Unlocking learning spaces
Our webinar series dedicated to educators.
Since lockdown began back in March, we realised that the events industry would be the first to suffer amid the global pandemic, and we would sorely miss seeing our esteemed colleagues in the education sector and have those quality conversations that teachers rarely find the time to have in their day to day working lives. As part of our commitment to education, we decided to take our event from the physical to the virtual platform and curate a multitude of subjects that industry experts could dissect, and attendees could debate and digest. It was also a way in which we could convey our thanks to all the hardworking devoted teachers whose unwavering devotion and resilience has been invaluable for parents and children.
In tandem with Noble and Eaton (strategic consultants in transforming schools), we hosted our first webinar 4th December, where we explored how to breathe life into redundant spaces within schools and designing future education spaces beyond the COVID-19 crisis.
Our second session took place on 4 February 2021 titled ‘The future of learning in schools’. Chaired by Dr Adam England, International Principal and Specialist in Literacy and Self Determined Learning, the session had three guests, Mark Anderson, ICT Evangelist, Dr Paul Heery, Academy Trust CEO and Headteacher, and Clare Bowman, an Architect and Sustainability Advisor with a specialist interest in biophilic environments. Each panellist brought different experiences and knowledge to the key question being asked around the topic of what is “The future of learning”?
Mark told us “It’s funny how things you say end up coming to pass. In November ‘18 I delivered a keynote to school leaders at the #EdExMENA and school leaders conference in Dubai. During that presentation, I shared a slide which said ‘The future of education will involve teachers using AI to simplify formative assessment to provide personalised learning opportunities.’
During the pandemic, we have seen schools respond brilliantly to the difficult situation that they have been faced with. Whilst some schools may have found it a bit more difficult in terms of their technological setup, it’s been a superb hallmark of the profession to see the dedication of teachers to the children and communities they serve during the last 12 months.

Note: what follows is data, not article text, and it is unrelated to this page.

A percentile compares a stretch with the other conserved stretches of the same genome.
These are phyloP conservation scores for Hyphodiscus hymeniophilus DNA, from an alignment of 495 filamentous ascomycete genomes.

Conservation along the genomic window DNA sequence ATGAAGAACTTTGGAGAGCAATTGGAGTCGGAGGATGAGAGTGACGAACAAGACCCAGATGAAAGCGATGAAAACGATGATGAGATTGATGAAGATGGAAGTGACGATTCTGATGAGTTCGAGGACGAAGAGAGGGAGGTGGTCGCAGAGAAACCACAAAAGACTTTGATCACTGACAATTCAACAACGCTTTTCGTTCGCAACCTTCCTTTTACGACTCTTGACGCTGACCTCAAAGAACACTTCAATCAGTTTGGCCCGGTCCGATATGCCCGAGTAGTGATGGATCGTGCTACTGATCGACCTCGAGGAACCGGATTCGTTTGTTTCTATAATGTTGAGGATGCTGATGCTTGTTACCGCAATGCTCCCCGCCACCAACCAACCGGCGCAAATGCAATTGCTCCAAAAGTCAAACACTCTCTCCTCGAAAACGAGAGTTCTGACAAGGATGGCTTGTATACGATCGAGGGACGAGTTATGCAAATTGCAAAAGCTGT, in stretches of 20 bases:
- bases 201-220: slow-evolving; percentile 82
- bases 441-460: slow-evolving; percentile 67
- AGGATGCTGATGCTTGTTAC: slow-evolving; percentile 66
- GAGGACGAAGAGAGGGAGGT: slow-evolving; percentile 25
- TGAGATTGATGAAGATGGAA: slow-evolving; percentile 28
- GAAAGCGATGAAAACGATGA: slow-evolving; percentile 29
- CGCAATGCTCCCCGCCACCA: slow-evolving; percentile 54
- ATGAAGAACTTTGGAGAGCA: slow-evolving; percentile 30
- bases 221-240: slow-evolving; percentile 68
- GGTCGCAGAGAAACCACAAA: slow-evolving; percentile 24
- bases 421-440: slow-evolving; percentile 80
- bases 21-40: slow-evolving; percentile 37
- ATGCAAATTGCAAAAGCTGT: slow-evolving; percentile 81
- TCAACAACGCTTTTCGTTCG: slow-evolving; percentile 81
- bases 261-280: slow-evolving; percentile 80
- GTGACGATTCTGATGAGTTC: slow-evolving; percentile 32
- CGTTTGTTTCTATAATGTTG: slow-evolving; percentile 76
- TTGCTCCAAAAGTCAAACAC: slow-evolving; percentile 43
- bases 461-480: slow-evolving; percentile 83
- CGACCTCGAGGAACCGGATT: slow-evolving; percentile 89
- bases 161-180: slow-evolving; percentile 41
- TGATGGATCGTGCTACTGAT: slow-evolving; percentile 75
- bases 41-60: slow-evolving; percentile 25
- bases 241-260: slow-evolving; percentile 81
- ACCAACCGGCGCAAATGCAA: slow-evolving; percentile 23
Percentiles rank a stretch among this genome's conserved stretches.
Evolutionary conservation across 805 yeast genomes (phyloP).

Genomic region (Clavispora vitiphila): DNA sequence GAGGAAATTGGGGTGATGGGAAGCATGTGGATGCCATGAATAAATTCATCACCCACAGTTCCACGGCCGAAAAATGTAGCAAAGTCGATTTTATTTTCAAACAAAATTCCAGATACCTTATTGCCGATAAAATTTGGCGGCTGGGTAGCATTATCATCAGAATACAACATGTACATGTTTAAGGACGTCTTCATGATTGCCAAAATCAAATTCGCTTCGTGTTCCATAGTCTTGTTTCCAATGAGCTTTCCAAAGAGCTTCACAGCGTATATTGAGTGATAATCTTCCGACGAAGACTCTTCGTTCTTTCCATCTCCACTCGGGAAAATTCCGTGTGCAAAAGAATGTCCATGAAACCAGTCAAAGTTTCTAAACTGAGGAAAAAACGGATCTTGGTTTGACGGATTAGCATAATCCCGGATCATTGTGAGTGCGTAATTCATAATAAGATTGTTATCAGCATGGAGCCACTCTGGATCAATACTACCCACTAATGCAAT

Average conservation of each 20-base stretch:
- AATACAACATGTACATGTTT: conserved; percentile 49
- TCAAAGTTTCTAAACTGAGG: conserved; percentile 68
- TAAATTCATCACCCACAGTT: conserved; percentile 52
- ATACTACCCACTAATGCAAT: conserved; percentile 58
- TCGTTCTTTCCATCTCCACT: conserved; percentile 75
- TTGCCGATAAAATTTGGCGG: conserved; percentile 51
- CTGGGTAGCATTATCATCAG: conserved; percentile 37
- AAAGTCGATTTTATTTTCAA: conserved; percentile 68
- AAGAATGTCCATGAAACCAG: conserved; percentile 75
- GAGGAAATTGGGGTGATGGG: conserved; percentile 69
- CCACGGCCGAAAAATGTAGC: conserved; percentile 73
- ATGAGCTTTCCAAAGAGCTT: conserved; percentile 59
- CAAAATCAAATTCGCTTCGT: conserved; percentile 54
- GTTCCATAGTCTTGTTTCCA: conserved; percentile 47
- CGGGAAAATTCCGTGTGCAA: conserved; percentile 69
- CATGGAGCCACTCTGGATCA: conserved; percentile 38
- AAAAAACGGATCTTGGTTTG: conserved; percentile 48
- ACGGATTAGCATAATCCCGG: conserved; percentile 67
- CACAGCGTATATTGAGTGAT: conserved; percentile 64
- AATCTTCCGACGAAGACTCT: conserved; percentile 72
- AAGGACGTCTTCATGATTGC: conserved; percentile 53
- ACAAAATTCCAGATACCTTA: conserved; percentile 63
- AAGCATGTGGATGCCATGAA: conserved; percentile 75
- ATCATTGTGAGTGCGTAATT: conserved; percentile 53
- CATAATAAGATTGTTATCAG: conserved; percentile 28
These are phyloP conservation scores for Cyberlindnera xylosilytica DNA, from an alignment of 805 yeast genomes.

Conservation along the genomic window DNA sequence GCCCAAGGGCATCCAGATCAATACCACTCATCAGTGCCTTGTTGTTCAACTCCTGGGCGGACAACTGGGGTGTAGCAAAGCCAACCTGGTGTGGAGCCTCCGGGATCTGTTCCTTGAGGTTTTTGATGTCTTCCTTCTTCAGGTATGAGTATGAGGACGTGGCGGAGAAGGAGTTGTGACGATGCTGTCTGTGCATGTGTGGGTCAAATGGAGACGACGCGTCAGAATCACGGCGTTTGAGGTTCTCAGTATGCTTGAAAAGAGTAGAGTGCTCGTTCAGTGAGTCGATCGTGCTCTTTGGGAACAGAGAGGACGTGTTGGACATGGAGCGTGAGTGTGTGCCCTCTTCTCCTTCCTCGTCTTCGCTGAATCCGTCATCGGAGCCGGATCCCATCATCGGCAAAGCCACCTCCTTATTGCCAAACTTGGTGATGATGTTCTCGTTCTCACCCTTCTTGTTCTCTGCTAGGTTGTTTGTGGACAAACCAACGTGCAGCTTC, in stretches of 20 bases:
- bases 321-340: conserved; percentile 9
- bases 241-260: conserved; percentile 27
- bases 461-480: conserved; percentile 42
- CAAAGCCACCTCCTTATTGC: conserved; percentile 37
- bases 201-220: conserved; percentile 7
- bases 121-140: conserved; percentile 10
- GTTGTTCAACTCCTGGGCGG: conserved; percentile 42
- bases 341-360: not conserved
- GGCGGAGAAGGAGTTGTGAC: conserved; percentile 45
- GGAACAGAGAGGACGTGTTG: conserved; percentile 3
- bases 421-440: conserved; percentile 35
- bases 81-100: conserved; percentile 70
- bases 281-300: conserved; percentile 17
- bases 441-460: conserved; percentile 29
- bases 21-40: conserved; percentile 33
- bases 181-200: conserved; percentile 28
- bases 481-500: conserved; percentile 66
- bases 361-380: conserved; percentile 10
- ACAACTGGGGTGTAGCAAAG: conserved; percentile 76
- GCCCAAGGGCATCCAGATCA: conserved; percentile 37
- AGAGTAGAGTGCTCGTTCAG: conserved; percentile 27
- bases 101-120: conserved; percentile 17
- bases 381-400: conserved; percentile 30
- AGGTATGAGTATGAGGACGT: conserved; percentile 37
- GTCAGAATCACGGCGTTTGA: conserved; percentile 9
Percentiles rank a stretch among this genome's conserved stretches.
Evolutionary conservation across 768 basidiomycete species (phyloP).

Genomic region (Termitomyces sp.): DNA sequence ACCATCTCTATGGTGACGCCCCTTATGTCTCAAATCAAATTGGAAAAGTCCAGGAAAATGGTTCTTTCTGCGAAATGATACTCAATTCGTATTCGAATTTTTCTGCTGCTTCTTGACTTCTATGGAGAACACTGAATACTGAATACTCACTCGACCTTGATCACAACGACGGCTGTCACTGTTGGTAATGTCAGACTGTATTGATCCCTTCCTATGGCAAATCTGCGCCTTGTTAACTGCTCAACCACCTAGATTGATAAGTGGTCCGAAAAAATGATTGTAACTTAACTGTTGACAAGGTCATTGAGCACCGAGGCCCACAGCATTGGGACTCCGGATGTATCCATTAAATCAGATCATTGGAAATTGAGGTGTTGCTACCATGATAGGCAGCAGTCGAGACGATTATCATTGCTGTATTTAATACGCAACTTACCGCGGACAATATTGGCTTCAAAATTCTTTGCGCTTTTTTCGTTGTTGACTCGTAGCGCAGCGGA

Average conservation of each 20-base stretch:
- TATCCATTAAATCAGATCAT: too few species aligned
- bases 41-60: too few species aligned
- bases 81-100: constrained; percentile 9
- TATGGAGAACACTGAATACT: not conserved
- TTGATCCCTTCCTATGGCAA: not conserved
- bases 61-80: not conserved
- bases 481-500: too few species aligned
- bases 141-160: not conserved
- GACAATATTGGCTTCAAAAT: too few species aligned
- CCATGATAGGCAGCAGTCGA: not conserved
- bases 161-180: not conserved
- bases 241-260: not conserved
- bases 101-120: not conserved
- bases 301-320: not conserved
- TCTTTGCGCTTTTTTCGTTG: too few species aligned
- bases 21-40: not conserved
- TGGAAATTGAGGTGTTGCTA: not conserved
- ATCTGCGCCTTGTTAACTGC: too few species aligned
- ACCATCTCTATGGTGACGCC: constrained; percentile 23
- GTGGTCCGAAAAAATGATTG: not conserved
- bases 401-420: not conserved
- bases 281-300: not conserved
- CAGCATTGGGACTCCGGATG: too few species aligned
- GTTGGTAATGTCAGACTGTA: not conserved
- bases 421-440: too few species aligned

The way we teach has changed, exams have changed, the disadvantage gap widened. One way that some schools and communities have thrived however is where they have had access to smart systems to supplement and support their curriculum. Using modern AI-driven tools there are many ways that teachers have been supplementing and supporting learning. From some of the simple AI built into our everyday tools such as PowerPoint or more dedicated services such as the superb CENTURY Tech; “a teaching and learning tool that combines artificial intelligence with the latest research in learning science and neuroscience. It creates constantly adapting personalised pathways for every student and powerful intervention data for teachers.” we can see that AI tools really are now in our everyday vernacular.”
As we move forward in time, we are only more likely to see these types of tools that help reduce some of the administrative burden of activities such as marking, to let teachers spend their time doing what they’re best at, teaching and supporting students with their misconceptions. Data is information without context and tools such as CENTURY help give teachers what Dr England described as “wisdom” to help teachers focus on their core business. “Necessity is the mother of invention”, said Plato and we’ve seen that hugely increase in the ways in which technology and education companies have responded to the pandemic and the needs of schools. Is it now the time to really start digging deeper into online assessments for qualifications? For AI to really help power the curriculum with highly personalised learning pathways tailored to everyone’s learning needs, supported and led by expert teachers? It is definitely the case that we are seeing a much more research-informed profession with the application of cognitive psychology and neuroscience being more frequently the norm in conversations about teaching and learning. Will technology of the future be able to work in tandem with teachers to help everyone achieve their potential?